Most Americans can’t imagine giving up their credit cards. After decades of world-class marketing, these little pieces of plastic have come to be seen as status symbols of fun and wealth.
The trouble with all of the glamorous, VIP imagery surrounding credit cards is that it’s built on lies—lies that are devastating millions of people nationwide. If you look behind the slick marketing, you don’t find any real wealth. You find deep debt.
One survey found that 70% of Americans would have difficulty meeting current financial obligations if their next paycheck were delayed just a week. And one of the main causes of that risky situation is widespread credit card debt. In fact, about 25% of Americans’ paychecks go to monthly debt payments!
Here are a few of the lies about credit cards that many have accepted as truths.
1. Credit card companies offer a service aimed at helping consumers.
Through amazing marketing, millions have been led to believe that credit card companies are simply offering people a service. The truth is debt is never a service to anyone but the person selling it. Credit cards are a product. If you doubt it, consider that the gross revenue for the entire industry in one recent year was $150 billion. These companies are making big bucks.
2. It’s impossible to rent a car or make a purchase online without a credit card.
This one is simply false. It’s possible to rent cars, book hotels and make purchases online with debit cards. Debit cards carry the same logos found on credit cards, and they work just as well for these kinds of purchases as credit cards do. However, with one key difference—you can’t use debit cards to rack up debt.
3. So long as credit card users pay the card off every month, they’ll avoid debt and get awesome perks at the same time.
This is widely believed, but studies suggest it is not as widely practiced. Many credit card users don’t pay off their balances every month—in fact, a recent survey showed 28% of middle-income households paid late fees in the past year. And what about those perks? Even if you’re saving up airline miles or cash back through points programs, any advantage is often wiped out through higher spending. One study found that swiping a card to pay for things leads people to spend 12–18% more than they would have done with cash. Paying with plastic may feel painless in comparison to paying with cash, but you’ll think again when the bills start rolling in.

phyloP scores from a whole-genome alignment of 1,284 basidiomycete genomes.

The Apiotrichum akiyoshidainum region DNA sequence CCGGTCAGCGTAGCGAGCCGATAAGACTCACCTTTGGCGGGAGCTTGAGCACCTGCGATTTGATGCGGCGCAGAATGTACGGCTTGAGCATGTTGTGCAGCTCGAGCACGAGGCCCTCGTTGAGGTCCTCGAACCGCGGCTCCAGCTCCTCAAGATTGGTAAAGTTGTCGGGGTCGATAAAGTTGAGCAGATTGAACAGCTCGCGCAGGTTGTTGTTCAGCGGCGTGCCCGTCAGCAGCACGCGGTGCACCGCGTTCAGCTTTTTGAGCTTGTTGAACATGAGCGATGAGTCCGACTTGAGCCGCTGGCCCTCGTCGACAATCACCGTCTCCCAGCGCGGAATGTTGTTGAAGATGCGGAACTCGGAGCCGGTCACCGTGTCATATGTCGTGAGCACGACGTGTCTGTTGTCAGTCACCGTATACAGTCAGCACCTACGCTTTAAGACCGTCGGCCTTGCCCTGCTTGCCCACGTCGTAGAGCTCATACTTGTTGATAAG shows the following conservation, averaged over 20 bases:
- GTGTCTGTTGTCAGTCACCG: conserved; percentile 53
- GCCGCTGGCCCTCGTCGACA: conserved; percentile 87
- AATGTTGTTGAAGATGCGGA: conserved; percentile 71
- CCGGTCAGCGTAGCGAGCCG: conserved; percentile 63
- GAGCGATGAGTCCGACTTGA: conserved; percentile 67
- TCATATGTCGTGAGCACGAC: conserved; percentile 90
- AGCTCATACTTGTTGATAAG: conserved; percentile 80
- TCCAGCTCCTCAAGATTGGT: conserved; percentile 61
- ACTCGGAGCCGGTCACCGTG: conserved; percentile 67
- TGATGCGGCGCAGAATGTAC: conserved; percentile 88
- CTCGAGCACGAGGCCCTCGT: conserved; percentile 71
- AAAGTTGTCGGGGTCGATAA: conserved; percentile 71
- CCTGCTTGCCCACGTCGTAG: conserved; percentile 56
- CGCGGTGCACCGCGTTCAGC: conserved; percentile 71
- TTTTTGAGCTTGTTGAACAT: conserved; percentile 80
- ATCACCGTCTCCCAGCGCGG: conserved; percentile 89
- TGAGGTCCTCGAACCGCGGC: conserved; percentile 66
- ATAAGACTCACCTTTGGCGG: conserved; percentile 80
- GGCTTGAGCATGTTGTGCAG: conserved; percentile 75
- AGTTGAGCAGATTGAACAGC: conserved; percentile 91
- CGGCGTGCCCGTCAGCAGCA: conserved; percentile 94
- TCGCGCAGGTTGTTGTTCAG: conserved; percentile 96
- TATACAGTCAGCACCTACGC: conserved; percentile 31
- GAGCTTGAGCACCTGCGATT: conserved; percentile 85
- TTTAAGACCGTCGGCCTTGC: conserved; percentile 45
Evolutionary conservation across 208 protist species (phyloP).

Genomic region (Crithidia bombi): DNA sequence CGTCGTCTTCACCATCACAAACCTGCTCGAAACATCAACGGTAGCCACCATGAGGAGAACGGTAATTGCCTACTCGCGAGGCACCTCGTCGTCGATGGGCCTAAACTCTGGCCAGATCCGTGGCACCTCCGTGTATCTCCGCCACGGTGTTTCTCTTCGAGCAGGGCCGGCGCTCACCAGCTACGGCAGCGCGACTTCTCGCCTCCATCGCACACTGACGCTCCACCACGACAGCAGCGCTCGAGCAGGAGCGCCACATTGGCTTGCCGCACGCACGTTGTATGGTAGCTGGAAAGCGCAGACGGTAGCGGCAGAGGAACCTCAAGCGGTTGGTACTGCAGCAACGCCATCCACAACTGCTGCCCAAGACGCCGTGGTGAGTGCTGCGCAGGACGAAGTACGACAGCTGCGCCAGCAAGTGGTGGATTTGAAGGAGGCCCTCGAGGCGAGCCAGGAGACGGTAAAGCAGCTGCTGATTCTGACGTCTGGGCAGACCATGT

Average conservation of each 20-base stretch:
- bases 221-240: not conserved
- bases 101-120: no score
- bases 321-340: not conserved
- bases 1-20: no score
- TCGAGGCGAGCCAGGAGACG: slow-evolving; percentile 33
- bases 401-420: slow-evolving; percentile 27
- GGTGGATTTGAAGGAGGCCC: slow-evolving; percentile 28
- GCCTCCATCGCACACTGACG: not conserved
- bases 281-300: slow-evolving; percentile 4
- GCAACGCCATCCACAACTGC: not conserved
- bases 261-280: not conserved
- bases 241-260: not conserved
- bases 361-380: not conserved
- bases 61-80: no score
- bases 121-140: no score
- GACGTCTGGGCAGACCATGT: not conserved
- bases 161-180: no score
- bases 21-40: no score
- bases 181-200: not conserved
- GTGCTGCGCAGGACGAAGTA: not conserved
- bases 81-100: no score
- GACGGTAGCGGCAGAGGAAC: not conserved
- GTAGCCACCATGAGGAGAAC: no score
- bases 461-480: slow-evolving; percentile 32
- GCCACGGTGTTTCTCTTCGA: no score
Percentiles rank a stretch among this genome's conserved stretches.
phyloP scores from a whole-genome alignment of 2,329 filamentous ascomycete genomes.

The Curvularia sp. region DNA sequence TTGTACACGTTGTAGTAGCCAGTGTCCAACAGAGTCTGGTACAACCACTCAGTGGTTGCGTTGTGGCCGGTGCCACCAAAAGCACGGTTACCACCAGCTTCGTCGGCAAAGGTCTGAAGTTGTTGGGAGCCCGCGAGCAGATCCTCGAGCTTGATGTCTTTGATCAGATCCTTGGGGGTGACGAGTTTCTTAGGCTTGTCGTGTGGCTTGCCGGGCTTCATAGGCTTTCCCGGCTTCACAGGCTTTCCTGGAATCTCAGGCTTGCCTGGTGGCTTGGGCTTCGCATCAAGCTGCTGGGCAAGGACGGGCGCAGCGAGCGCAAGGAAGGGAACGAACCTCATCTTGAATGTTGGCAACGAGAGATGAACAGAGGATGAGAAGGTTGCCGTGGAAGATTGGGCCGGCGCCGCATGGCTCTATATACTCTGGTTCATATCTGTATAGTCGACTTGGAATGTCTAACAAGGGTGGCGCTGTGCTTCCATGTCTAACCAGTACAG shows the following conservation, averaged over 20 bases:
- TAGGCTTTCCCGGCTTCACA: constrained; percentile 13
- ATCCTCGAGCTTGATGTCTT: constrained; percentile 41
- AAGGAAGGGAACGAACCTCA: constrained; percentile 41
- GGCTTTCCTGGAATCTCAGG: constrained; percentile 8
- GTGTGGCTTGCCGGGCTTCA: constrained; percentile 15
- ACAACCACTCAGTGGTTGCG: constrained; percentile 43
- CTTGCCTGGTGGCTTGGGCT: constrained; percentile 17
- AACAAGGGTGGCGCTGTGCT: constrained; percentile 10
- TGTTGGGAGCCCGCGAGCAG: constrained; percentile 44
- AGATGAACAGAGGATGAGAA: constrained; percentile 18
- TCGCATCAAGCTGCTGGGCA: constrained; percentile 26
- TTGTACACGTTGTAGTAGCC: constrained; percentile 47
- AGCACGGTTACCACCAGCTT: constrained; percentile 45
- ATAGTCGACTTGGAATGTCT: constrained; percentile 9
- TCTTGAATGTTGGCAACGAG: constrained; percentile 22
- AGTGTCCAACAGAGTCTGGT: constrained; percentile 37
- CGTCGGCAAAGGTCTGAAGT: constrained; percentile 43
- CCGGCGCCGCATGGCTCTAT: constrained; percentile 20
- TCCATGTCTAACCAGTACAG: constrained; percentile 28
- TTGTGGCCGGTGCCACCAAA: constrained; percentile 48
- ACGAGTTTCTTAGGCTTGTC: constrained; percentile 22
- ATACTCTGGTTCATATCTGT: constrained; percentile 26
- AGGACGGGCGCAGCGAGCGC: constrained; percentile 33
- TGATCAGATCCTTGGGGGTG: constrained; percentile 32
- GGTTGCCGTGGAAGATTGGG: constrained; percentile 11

Living paycheck to paycheck and using credit cards to skate by will eventually catch up with you. Maybe it already has. If you’re facing a pile of plastic debt, you can take steps to stop the cycle today.
First, make the commitment to stop using debt. You can’t climb out of a hole until you stop digging.
Next, list your debts from smallest to largest.
Continue making minimum payments on each debt except the smallest. Focus all your extra income on the smallest debt, and when it’s gone, attack the next one.
Those quick wins will give you the momentum you need to outsmart the credit card companies and eliminate your debt once and for all!